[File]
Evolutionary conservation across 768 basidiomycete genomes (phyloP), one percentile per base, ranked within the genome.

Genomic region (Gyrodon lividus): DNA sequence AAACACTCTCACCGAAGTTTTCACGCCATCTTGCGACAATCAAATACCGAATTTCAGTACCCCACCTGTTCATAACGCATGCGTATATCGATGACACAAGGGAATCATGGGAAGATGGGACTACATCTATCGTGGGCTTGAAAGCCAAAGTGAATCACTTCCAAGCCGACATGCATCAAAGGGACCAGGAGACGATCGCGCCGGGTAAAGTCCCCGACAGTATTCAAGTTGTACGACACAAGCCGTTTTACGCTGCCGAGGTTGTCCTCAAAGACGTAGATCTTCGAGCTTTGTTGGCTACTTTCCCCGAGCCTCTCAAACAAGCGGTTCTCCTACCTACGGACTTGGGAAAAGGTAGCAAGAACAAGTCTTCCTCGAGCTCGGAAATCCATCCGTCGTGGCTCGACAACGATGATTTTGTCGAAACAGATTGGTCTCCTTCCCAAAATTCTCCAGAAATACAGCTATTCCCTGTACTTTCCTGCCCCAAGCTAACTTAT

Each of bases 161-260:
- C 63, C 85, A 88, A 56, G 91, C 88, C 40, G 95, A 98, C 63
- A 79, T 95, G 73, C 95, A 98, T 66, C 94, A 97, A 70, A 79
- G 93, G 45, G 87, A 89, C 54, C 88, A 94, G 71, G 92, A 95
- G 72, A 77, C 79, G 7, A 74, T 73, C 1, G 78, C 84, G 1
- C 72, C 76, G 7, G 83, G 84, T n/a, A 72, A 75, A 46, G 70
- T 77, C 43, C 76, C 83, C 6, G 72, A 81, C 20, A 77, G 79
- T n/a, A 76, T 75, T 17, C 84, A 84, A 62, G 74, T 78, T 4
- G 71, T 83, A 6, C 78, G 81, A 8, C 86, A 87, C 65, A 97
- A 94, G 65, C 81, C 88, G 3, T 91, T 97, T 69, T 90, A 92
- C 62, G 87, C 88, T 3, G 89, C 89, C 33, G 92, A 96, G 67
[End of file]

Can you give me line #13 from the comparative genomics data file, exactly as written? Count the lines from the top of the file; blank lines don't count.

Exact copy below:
- C 62, G 87, C 88, T 3, G 89, C 89, C 33, G 92, A 96, G 67